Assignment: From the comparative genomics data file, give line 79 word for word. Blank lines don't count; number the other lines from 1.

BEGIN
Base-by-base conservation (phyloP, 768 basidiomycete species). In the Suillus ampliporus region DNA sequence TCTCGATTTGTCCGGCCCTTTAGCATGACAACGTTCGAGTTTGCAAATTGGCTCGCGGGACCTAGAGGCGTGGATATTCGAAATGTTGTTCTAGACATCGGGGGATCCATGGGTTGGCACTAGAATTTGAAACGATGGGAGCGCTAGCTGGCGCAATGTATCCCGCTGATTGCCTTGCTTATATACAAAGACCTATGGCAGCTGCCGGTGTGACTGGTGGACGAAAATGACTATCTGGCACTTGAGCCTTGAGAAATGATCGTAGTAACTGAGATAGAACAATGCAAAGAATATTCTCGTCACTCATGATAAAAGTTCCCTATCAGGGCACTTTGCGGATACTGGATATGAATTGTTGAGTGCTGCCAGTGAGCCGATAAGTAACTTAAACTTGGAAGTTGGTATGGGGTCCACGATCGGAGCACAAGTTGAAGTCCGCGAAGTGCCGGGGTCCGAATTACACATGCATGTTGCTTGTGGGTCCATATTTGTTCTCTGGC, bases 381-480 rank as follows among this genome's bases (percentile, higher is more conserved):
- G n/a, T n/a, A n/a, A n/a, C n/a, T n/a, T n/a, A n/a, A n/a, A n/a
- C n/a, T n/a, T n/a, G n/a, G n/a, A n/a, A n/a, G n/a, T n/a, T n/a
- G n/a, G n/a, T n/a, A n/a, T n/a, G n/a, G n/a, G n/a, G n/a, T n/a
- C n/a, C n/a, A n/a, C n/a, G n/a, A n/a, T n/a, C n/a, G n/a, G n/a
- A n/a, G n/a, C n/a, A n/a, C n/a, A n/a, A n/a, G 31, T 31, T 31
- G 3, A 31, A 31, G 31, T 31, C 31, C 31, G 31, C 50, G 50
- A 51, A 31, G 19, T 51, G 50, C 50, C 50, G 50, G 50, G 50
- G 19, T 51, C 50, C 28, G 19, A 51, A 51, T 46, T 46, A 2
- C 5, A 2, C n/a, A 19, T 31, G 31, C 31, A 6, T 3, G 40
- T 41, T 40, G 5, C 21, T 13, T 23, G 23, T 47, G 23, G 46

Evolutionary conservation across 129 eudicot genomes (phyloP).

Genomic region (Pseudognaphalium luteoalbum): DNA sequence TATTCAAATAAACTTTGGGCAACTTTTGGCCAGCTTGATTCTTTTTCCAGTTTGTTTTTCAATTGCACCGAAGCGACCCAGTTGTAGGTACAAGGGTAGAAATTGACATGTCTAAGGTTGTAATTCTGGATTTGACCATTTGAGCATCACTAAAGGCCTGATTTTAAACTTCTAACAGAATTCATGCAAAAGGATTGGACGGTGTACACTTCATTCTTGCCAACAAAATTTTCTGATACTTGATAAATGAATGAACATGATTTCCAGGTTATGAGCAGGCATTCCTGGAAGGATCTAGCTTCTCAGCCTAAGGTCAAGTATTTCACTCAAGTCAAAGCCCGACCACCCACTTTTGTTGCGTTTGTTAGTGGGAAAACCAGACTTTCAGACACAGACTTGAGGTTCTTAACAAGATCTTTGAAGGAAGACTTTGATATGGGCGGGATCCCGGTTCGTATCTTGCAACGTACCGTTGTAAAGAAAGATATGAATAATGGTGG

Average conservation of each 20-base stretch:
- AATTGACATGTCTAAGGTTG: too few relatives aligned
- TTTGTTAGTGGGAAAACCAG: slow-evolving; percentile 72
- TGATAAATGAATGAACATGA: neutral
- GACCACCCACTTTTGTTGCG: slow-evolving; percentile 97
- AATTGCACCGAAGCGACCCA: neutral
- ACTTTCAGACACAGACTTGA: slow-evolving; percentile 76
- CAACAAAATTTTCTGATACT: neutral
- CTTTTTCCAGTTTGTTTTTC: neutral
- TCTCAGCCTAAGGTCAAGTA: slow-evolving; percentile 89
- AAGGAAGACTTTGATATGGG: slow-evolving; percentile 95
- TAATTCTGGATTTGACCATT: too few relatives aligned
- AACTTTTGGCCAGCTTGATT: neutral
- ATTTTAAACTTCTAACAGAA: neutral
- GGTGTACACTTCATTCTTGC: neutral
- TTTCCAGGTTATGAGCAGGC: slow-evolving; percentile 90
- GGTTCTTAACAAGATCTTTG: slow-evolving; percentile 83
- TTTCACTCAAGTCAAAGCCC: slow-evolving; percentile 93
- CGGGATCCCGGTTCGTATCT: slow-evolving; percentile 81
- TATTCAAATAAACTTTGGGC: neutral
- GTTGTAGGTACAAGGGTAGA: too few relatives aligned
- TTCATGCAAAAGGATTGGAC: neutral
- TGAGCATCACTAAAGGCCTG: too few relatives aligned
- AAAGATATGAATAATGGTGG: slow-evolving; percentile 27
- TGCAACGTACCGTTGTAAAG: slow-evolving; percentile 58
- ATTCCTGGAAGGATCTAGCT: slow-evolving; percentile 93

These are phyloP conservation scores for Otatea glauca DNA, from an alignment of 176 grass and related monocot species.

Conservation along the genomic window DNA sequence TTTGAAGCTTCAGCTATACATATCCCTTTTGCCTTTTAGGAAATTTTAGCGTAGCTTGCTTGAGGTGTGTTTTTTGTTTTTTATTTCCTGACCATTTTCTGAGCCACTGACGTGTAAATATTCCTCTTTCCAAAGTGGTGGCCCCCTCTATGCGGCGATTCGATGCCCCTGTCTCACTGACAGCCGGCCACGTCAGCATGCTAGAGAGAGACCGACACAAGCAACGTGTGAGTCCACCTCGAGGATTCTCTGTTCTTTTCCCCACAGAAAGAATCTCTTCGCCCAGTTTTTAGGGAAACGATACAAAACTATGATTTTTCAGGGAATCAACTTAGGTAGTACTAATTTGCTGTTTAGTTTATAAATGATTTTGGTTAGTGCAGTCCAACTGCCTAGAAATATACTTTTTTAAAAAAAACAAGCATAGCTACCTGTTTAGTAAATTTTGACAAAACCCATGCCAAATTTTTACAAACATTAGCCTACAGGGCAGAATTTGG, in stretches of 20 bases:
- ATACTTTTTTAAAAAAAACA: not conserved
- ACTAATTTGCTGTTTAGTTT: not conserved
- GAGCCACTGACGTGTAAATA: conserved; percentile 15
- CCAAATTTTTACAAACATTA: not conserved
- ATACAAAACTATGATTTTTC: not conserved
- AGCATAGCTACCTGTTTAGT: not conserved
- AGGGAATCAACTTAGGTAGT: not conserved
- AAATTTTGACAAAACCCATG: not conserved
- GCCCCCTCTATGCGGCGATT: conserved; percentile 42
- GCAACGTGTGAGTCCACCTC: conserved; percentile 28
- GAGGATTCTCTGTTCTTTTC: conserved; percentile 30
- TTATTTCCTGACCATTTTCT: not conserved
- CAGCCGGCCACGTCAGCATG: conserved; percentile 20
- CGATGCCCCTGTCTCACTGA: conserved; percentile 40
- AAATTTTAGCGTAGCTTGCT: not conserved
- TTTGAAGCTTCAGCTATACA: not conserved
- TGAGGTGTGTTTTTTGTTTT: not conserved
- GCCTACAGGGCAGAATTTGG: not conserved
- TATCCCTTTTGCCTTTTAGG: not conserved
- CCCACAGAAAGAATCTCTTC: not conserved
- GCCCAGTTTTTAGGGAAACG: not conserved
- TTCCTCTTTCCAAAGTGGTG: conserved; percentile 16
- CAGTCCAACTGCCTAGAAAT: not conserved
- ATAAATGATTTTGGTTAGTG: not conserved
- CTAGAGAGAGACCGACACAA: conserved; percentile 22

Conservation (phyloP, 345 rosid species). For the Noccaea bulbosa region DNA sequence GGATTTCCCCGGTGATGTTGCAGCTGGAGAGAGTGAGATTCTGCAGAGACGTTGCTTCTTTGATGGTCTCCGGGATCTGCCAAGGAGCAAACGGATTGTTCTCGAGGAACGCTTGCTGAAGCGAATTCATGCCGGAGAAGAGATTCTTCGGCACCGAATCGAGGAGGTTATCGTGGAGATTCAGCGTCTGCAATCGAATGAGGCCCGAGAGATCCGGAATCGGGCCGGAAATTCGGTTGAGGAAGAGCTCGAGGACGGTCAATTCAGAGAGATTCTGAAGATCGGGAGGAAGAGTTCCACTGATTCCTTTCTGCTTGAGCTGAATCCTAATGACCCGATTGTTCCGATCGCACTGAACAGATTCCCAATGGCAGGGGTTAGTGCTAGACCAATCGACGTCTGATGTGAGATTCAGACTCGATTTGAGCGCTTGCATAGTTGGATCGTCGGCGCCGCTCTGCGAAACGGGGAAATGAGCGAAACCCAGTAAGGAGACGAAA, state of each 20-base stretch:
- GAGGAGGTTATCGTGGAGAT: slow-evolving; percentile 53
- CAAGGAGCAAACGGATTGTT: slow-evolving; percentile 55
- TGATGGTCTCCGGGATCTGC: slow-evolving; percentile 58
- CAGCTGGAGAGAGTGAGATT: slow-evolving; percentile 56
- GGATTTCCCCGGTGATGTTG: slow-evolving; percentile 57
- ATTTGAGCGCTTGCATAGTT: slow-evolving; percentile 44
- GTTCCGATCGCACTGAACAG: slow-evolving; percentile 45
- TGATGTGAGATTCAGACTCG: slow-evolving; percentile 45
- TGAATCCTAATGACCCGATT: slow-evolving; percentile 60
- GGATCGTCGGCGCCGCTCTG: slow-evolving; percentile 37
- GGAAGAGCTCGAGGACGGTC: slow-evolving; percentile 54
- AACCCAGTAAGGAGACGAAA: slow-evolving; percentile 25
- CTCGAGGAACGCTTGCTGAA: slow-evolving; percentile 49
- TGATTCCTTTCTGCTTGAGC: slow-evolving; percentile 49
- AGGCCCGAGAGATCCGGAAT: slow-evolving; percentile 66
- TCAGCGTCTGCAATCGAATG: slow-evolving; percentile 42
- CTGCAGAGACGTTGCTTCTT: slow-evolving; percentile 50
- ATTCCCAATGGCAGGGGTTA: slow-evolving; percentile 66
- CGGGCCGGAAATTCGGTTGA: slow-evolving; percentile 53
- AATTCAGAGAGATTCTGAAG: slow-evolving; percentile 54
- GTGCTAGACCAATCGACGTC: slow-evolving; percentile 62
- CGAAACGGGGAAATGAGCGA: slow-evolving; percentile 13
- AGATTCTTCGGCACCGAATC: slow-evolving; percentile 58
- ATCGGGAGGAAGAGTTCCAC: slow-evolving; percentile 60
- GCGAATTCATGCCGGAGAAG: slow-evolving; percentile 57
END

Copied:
- AACCCAGTAAGGAGACGAAA: slow-evolving; percentile 25